Wheels Up To Buy UK-based airline partner expands to Europe, groups and cargo
In its first deal since going public last July, Wheels Up Experience Inc. (NYSE: UP) has reached an agreement to buy UK-based global aviation services group, Air Partner PLC (LSE: AIR). The move expands its footprint into Europe with established jet card memberships and on-demand charter programs. It also brings the New York-based provider into new business areas, including group charter, freight, specialty services, safety, security, emergency planning and incident response, and services. managed. Air Partner operates at 18 locations and on four continents, including the United States
Under the terms of the all-cash transaction, Wheels Up will acquire the entire issued and to be issued share capital of Air Partner for 125 GBX per share, which equates to an enterprise value of approximately $107 million. The acquisition is expected to be completed later in the first quarter, subject to shareholder and regulatory clearances in the UK and Italy.
“This acquisition will allow us to offer existing and future customers even more attractive and seamless options for private travel, expand our market reach in key markets around the world, and add significant operational capabilities to our network,” said Wheels Up president and director. CEO Kenny Dichter.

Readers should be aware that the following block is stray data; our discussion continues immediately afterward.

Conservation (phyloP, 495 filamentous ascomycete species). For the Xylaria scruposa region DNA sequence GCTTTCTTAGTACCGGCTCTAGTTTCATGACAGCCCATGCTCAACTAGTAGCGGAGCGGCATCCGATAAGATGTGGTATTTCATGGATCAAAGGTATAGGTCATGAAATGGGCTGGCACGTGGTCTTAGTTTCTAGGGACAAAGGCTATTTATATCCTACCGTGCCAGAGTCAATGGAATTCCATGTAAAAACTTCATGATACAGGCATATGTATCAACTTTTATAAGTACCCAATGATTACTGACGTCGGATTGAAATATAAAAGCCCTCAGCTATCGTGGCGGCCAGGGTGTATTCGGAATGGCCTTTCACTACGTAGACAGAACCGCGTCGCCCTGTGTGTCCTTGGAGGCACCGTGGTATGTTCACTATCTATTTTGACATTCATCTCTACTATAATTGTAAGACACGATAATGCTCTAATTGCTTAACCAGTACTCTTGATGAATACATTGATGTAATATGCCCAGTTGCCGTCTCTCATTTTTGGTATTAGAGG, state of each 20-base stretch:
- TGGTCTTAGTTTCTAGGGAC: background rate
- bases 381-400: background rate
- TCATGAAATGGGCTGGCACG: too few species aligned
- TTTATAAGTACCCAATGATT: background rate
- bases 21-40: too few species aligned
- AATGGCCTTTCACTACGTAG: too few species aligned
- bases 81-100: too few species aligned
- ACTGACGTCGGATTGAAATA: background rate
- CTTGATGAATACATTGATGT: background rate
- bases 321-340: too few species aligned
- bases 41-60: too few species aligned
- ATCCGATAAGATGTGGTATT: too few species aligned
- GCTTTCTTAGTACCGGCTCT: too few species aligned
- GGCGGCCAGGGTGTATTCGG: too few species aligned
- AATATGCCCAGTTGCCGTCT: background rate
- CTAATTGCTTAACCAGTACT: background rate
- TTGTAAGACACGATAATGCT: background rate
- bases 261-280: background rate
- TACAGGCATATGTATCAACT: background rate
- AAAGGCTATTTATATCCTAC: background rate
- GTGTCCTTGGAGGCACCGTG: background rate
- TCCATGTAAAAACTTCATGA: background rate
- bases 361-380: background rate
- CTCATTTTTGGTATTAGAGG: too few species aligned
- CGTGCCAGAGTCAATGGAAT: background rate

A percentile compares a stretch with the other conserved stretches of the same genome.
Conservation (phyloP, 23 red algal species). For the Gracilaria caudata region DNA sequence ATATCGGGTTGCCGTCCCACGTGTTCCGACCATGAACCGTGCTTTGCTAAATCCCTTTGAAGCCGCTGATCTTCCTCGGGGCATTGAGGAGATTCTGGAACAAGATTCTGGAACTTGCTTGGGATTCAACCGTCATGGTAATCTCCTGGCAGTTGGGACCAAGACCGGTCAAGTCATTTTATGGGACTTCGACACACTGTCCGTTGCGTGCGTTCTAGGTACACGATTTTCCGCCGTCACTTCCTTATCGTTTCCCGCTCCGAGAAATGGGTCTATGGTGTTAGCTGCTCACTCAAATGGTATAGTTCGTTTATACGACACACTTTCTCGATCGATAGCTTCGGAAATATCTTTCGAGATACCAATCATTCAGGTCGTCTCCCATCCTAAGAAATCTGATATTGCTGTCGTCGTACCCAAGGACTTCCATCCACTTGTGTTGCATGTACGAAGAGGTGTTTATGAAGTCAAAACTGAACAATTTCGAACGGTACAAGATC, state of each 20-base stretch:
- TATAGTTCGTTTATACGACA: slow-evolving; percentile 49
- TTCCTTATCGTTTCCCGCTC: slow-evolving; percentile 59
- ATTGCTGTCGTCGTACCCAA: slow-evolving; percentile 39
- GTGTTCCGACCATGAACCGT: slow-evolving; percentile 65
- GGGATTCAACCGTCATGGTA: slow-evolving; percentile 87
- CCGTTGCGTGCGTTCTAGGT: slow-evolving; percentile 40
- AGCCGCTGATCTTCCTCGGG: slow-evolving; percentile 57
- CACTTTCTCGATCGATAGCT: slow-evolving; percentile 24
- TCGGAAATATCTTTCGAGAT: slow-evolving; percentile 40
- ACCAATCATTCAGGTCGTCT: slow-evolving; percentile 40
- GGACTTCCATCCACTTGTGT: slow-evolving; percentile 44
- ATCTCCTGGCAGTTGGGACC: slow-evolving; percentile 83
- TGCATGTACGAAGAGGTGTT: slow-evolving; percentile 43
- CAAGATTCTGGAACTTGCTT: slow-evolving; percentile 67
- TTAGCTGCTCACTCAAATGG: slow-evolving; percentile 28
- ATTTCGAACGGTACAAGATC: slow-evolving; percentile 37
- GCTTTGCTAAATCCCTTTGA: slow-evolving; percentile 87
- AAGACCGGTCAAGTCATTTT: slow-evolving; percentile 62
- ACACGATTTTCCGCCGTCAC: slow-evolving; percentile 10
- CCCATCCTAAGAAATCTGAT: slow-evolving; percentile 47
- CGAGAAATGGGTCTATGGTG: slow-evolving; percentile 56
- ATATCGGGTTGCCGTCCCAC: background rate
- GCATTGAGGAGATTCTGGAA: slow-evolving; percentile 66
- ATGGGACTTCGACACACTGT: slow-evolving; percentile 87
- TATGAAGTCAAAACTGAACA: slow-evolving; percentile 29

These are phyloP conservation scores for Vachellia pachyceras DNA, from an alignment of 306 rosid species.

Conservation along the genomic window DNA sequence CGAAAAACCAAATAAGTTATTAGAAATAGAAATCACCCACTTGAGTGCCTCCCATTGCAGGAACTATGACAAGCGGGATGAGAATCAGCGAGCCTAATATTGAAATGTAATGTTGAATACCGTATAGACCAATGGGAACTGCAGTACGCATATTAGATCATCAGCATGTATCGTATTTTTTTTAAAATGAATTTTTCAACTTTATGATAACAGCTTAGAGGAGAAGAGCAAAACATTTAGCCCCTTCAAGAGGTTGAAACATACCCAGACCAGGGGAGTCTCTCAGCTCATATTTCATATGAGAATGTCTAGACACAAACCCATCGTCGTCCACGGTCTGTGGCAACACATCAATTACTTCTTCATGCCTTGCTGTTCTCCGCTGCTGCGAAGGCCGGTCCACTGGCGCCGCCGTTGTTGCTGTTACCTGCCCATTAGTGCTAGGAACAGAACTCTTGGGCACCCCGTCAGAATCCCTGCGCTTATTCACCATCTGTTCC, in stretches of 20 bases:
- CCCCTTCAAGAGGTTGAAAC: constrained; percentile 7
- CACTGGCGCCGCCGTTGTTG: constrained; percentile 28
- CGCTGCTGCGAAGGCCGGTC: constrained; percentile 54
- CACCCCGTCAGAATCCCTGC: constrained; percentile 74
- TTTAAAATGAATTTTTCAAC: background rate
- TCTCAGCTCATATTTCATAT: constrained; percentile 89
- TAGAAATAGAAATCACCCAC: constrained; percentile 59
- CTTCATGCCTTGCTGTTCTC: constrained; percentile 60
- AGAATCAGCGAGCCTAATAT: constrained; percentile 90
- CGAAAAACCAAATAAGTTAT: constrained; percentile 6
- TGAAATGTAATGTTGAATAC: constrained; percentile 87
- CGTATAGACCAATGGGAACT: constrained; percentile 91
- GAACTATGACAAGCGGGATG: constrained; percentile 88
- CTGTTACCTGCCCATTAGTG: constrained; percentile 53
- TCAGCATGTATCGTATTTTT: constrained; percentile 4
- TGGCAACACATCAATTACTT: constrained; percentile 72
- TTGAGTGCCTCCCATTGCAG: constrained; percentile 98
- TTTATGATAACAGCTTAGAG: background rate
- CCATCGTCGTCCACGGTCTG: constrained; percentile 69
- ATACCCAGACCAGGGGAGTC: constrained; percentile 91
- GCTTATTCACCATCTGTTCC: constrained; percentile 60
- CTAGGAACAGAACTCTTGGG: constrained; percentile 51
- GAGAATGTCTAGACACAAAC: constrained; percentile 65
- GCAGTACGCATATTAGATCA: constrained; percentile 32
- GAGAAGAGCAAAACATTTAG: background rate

He added, “Air Partner has considerable heritage, leadership expertise and unique capabilities that will enable us to accelerate our global strategy and credibly expand our offerings significantly.
In its latest annual financial statements ending January 2021, Air Partner reported £274.8 million ($370) in revenue and £44.9 million ($60.5) in gross profit. Wheels Up posted $849 million in revenue for the nine months of 2021, but it posted a loss of $120 million during the period.
Air Partner is based at Gatwick Airport near London, was founded in 1961 and has 450 employees.
On December 17, he reaffirmed that he was still “significantly ahead of current market expectations”. He highlighted “exceptional cargo bookings, including vaccine transport (and) strong levels of commerce (jet cards and on-demand charters) in the US and UK”.
Then, on January 7, Air Partner issued a surprise update saying, “Due to continued strong customer demand throughout December, the Air Partner Board of Directors now expects that underlying profit before tax for the 12 months to January 31, 2022 is materially ahead of market expectations at the time of the December 2021 business update.”
According to this morning’s statement, “Air Partner brings a strong financial profile with profitable operations, strong free cash flow and no significant debt. Wheels Up expects the integration of the historically profitable business of Air Partner be accretive to Wheels Up’s contribution margin and adjusted EBITDA in the first year of acquisition.
Commenting on the deal, Air Partner CEO Mark Briffa said: “The board believes this combination will give our customers, colleagues and stakeholders the additional resources of one of Air Partners’ largest airlines. private aviation in the world, allowing us to significantly improve our technology, our customers offering and supplying international aircraft.